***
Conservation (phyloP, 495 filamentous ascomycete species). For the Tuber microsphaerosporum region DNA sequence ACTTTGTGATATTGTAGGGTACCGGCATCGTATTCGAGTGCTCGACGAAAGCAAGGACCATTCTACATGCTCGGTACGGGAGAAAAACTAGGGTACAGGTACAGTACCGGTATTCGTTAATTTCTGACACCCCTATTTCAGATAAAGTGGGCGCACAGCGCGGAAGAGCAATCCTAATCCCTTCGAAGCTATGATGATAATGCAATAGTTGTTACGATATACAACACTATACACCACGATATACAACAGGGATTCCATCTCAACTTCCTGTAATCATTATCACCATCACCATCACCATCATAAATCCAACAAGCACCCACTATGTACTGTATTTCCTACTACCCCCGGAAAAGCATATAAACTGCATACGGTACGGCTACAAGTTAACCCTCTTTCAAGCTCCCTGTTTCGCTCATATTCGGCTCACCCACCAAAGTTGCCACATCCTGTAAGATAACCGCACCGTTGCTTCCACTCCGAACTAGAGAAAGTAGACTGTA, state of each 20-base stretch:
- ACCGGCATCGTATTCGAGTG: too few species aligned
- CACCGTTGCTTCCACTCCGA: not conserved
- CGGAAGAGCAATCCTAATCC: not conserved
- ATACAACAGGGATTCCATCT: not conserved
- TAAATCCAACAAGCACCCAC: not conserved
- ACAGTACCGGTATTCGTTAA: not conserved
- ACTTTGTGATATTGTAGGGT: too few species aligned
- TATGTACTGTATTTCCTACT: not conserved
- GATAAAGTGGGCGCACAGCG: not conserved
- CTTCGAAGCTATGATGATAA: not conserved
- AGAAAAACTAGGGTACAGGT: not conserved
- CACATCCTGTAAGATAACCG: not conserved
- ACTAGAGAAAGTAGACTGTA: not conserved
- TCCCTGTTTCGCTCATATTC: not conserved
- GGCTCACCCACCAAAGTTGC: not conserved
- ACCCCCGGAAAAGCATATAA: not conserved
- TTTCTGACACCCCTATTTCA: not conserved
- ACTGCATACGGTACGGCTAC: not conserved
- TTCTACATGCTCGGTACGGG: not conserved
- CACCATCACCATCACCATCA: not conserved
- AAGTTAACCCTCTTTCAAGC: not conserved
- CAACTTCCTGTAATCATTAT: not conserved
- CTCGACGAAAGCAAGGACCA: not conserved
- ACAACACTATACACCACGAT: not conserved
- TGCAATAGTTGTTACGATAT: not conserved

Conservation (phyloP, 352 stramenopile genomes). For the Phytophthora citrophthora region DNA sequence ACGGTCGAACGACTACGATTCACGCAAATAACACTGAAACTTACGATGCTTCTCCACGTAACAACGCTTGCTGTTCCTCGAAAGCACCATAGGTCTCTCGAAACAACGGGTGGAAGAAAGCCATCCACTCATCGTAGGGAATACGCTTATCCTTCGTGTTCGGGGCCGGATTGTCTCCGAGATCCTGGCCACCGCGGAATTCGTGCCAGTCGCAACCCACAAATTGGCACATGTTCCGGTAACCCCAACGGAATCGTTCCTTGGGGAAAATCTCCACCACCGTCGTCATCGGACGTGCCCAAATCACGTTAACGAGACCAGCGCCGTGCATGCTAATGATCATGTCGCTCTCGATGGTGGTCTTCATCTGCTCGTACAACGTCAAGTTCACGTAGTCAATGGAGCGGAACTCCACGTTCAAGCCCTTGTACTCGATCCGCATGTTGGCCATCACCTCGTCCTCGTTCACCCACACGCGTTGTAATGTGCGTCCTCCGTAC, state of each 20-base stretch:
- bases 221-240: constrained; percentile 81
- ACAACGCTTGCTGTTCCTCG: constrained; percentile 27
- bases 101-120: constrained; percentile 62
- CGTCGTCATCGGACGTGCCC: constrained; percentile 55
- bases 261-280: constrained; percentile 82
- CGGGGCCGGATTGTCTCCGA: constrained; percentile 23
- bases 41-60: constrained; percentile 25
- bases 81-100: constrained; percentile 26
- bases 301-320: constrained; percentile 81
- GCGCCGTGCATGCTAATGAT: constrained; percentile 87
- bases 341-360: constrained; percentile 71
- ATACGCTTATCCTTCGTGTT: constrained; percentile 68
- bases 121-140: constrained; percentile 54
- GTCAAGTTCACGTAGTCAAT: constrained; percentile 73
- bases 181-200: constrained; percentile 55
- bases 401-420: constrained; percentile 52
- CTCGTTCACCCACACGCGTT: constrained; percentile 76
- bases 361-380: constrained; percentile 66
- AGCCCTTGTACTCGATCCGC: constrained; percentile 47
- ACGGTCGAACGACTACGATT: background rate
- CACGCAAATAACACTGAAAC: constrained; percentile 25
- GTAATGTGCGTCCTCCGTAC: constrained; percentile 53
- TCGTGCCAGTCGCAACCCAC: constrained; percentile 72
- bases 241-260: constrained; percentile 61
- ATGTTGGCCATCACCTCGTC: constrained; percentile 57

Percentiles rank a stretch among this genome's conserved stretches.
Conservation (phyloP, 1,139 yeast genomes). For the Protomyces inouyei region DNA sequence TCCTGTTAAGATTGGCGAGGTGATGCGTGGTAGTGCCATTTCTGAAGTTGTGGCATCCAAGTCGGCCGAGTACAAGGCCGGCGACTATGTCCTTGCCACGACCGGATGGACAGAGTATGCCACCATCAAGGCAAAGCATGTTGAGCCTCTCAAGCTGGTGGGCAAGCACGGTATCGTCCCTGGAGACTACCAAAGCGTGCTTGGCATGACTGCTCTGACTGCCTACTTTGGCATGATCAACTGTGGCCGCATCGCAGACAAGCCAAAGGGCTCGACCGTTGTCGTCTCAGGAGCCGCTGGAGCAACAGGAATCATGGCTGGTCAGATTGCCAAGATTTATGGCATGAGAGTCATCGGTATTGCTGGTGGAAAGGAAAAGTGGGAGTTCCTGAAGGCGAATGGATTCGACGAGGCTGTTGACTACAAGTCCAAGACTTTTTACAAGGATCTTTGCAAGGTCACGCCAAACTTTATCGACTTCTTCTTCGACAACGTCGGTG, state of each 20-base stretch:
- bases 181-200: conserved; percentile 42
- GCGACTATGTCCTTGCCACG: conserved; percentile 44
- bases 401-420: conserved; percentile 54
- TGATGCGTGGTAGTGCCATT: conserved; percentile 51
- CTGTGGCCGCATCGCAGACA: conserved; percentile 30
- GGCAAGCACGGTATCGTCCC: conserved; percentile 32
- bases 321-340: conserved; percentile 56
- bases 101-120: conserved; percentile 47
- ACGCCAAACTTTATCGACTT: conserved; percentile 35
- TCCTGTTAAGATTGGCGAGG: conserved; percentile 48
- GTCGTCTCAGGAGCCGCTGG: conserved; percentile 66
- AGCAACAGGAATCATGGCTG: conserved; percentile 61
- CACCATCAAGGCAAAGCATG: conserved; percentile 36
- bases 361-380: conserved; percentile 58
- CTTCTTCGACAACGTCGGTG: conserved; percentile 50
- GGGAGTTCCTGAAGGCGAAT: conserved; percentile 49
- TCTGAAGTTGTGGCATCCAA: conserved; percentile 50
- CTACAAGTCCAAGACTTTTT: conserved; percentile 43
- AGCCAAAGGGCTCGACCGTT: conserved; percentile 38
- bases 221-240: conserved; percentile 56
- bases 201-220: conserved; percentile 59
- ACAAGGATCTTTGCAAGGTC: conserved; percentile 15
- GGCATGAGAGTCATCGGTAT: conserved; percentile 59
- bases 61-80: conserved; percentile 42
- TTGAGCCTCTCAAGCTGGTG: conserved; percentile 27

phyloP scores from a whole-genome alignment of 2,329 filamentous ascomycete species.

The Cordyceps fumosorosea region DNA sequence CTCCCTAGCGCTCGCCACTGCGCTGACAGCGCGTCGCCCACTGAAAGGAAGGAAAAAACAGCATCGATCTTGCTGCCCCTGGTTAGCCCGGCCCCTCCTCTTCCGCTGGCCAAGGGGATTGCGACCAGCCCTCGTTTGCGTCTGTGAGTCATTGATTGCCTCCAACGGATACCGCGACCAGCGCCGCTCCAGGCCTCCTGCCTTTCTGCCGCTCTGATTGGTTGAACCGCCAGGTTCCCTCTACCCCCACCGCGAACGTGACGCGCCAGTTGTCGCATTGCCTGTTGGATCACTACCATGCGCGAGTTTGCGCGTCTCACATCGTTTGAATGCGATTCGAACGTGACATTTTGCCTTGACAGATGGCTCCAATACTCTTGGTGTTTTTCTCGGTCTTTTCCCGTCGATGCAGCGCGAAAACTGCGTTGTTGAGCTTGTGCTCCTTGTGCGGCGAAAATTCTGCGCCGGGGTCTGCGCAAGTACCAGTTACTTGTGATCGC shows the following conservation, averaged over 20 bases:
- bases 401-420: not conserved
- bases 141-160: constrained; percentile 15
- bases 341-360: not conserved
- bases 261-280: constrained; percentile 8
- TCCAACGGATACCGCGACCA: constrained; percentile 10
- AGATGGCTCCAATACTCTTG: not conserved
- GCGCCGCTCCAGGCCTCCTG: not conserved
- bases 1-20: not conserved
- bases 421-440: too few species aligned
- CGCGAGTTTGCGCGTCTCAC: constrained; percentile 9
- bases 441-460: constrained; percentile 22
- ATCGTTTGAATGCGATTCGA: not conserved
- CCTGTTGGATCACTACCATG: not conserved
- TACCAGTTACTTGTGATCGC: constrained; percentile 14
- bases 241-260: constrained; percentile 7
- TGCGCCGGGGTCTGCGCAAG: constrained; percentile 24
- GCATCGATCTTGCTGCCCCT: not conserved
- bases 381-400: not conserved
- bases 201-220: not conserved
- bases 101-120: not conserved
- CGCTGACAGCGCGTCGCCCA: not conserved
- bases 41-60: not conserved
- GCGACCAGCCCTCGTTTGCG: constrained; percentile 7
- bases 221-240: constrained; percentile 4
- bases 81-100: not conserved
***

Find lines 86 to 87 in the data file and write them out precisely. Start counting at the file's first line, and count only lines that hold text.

- TCCAACGGATACCGCGACCA: constrained; percentile 10
- AGATGGCTCCAATACTCTTG: not conserved